Vrijheid M, Martinez D, Forns J, Guxens M, Julvez J, Ferrer M, Sunyer J. Prenatal Exposure to Cell Phone Use and Neurodevelopment at 14 Months. Epidemiology. Jan 16, 2010 Ahead of print.
Recently, an association was reported between prenatal and, to a lesser extent, postnatal exposure to cell phones and behavioural problems in 7 year old children. Because fetal exposure to electromagnetic fields from cell phones is extremely low, a direct biological effect is unlikely to explain these findings. The results of this study could be biased by errors in reporting exposure or outcome or by unmeasured confounding factors. The authors, therefore, caution against a causal interpretation of their finding.
The objective of this study was to examine the relationship between cell phone use during pregnancy and neurodevelopment at 14 months of age using the data from a prospective birth cohort study.
A population-based birth cohort established in Sabadell (Spain) included women who visited the primary healthcare center of Sabadell for a first trimester ultrasound between July 2004 and July 2006. Of the 1,009 eligible women, 657 (60%) agreed to participate. Information on education, social class, maternal health and obstetric history, lifestyle and environmental factors was obtained from a questionnaire. The questionnaire completed in week 32 of pregnancy contained questions on cell phone use; 587 women answered these questions. Mental and psychomotor development was assessed at the age of 14 months (range 12-17 months) for 530 children using the Bayley Scales of Infant Development. The assessment was conducted by 2 psychologists who were unaware of any exposure information.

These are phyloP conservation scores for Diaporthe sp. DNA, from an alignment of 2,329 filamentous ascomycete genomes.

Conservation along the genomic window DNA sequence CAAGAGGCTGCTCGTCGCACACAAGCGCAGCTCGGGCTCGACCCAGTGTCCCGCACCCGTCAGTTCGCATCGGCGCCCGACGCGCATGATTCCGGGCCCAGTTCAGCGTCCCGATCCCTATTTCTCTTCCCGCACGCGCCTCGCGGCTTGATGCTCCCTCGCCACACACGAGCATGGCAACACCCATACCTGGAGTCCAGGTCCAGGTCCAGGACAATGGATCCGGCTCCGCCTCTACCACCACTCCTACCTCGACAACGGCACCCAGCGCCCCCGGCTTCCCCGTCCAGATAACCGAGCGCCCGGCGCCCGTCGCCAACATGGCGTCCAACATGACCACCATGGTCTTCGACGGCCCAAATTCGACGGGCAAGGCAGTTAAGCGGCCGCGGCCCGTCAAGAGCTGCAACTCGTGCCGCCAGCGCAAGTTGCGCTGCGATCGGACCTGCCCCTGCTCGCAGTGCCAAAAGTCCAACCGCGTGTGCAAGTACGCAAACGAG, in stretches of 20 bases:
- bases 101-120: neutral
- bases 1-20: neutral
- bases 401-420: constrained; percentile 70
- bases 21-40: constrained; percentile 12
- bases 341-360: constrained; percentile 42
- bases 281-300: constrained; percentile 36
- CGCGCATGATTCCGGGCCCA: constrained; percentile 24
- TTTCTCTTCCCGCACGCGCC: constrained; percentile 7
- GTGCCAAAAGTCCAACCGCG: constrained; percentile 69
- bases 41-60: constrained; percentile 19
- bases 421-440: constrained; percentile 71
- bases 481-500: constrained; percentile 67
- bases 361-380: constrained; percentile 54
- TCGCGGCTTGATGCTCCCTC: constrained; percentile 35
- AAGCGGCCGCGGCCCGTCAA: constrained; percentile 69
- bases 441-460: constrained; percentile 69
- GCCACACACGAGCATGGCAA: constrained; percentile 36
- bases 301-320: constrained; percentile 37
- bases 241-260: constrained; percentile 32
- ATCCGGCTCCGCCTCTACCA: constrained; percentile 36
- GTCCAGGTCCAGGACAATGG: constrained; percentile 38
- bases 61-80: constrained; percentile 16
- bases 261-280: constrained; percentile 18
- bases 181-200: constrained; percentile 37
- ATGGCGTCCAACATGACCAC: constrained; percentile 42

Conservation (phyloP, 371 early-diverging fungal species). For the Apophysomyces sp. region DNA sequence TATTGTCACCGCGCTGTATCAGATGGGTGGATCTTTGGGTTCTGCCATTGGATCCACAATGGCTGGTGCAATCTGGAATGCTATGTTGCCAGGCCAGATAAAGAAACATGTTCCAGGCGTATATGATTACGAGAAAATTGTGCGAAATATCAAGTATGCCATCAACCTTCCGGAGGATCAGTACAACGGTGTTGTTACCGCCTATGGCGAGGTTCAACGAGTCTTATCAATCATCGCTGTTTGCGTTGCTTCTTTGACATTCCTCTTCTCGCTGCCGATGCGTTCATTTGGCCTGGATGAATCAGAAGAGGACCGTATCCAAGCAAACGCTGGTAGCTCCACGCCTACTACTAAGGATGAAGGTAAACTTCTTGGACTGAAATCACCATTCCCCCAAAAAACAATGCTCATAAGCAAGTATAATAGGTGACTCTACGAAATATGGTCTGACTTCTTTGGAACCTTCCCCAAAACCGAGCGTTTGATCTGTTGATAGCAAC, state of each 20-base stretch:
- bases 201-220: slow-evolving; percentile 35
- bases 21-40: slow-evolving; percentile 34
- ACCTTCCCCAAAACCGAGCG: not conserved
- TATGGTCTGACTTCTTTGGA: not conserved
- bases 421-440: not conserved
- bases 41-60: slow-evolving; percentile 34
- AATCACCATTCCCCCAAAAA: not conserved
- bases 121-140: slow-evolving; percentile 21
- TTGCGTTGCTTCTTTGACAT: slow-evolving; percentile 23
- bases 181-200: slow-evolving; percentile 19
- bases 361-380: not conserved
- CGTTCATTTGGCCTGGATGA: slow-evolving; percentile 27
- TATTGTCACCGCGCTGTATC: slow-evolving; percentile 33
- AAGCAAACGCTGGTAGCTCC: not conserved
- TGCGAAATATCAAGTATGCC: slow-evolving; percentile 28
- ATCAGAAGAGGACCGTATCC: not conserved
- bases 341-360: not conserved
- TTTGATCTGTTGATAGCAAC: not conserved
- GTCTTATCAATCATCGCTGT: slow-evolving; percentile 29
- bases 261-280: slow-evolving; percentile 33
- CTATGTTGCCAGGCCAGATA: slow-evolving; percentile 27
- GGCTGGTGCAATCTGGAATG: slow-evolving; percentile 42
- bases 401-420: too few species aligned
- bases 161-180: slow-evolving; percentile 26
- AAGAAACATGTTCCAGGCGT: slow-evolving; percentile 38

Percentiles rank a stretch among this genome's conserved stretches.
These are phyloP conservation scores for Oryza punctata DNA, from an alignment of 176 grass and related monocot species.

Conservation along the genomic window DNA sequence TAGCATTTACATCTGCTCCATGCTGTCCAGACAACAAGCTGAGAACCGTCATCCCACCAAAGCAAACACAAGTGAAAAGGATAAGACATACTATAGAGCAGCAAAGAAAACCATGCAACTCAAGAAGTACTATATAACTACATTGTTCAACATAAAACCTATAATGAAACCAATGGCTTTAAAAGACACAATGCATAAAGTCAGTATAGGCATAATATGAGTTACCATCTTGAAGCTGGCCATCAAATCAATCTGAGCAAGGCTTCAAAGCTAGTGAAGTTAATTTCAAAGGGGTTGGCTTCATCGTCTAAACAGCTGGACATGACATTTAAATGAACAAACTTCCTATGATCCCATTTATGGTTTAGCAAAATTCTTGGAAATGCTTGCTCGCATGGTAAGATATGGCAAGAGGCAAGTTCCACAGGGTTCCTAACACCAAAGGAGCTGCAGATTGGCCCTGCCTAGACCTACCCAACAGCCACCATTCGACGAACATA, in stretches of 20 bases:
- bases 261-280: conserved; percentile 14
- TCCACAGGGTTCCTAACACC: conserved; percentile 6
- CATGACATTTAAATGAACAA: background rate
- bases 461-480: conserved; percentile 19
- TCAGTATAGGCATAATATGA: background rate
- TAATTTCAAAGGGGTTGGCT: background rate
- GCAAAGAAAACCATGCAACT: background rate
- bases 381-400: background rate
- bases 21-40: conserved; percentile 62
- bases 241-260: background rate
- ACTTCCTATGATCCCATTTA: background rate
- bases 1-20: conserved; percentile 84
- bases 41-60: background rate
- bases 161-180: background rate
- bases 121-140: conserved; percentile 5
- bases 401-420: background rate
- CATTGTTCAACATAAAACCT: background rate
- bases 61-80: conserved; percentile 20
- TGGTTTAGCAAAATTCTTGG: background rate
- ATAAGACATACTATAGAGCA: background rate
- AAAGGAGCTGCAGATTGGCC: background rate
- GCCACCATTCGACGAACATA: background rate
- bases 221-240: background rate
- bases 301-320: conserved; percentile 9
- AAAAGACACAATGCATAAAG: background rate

Of the 530 mother-child pairs with information on prenatal phone use and Baley scale assessments, 61 mothers did not use cell phone, 162 mothers made 1 call a day, 239 mothers – 2-4 calls, and 68 mothers – 5 calls or more. Compared to non-users, children of cell phone users tended to have higher Baley mental score and lower Baley psychomotor score. Within users, there was no trend in mental or psychomotor scores with the level of cell phone use.
The design of this study eliminates the possibility of recall bias related to outcome. Though random errors in reporting cell phone use are likely, self-reported numbers of phone calls are expected to be reasonably accurate. The observed small differences in neurodevelopment scores between children of cell phone users and children of non-users may be explained by the very small number of mothers who did not use cell phones and by residual confounding by factors related to mobile phone use/non-use. The results of this study should not be extrapolated beyond the age of 14 months. Because the number of heavy users was small, these findings cannot exclude effects of very heavy cell phone use.
The findings provide little evidence for an early adverse neurodevelopmental effect of maternal cell phone use during pregnancy.